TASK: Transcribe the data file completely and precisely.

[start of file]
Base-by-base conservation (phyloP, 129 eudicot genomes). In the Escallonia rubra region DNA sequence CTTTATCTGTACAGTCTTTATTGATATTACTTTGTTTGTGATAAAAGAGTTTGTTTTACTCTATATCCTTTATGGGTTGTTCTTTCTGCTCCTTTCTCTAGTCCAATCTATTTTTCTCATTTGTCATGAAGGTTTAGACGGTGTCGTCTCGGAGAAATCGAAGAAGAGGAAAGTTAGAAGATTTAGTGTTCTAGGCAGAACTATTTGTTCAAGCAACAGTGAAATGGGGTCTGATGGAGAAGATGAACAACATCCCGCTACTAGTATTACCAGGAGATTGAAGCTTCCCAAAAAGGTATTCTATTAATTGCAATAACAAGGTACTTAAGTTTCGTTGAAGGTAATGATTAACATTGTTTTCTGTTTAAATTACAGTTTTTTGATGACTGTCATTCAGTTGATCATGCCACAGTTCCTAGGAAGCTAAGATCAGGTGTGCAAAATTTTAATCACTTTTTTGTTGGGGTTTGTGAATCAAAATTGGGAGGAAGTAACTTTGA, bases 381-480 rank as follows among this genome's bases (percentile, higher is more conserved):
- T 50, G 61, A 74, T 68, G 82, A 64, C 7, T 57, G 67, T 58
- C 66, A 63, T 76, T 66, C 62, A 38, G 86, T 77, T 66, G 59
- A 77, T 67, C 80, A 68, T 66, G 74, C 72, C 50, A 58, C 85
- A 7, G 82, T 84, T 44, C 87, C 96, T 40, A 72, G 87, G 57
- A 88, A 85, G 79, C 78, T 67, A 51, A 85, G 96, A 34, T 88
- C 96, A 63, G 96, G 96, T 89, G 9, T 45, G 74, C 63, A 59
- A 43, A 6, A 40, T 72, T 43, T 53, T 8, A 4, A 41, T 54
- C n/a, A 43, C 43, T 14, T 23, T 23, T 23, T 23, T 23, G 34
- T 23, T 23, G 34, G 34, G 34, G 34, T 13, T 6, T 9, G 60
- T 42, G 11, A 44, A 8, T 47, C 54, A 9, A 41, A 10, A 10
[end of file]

Base-by-base conservation (phyloP, 129 eudicot genomes). In the Escallonia rubra region DNA sequence CTTTATCTGTACAGTCTTTATTGATATTACTTTGTTTGTGATAAAAGAGTTTGTTTTACTCTATATCCTTTATGGGTTGTTCTTTCTGCTCCTTTCTCTAGTCCAATCTATTTTTCTCATTTGTCATGAAGGTTTAGACGGTGTCGTCTCGGAGAAATCGAAGAAGAGGAAAGTTAGAAGATTTAGTGTTCTAGGCAGAACTATTTGTTCAAGCAACAGTGAAATGGGGTCTGATGGAGAAGATGAACAACATCCCGCTACTAGTATTACCAGGAGATTGAAGCTTCCCAAAAAGGTATTCTATTAATTGCAATAACAAGGTACTTAAGTTTCGTTGAAGGTAATGATTAACATTGTTTTCTGTTTAAATTACAGTTTTTTGATGACTGTCATTCAGTTGATCATGCCACAGTTCCTAGGAAGCTAAGATCAGGTGTGCAAAATTTTAATCACTTTTTTGTTGGGGTTTGTGAATCAAAATTGGGAGGAAGTAACTTTGA, bases 381-480 rank as follows among this genome's bases (percentile, higher is more conserved):
- T 50, G 61, A 74, T 68, G 82, A 64, C 7, T 57, G 67, T 58
- C 66, A 63, T 76, T 66, C 62, A 38, G 86, T 77, T 66, G 59
- A 77, T 67, C 80, A 68, T 66, G 74, C 72, C 50, A 58, C 85
- A 7, G 82, T 84, T 44, C 87, C 96, T 40, A 72, G 87, G 57
- A 88, A 85, G 79, C 78, T 67, A 51, A 85, G 96, A 34, T 88
- C 96, A 63, G 96, G 96, T 89, G 9, T 45, G 74, C 63, A 59
- A 43, A 6, A 40, T 72, T 43, T 53, T 8, A 4, A 41, T 54
- C n/a, A 43, C 43, T 14, T 23, T 23, T 23, T 23, T 23, G 34
- T 23, T 23, G 34, G 34, G 34, G 34, T 13, T 6, T 9, G 60
- T 42, G 11, A 44, A 8, T 47, C 54, A 9, A 41, A 10, A 10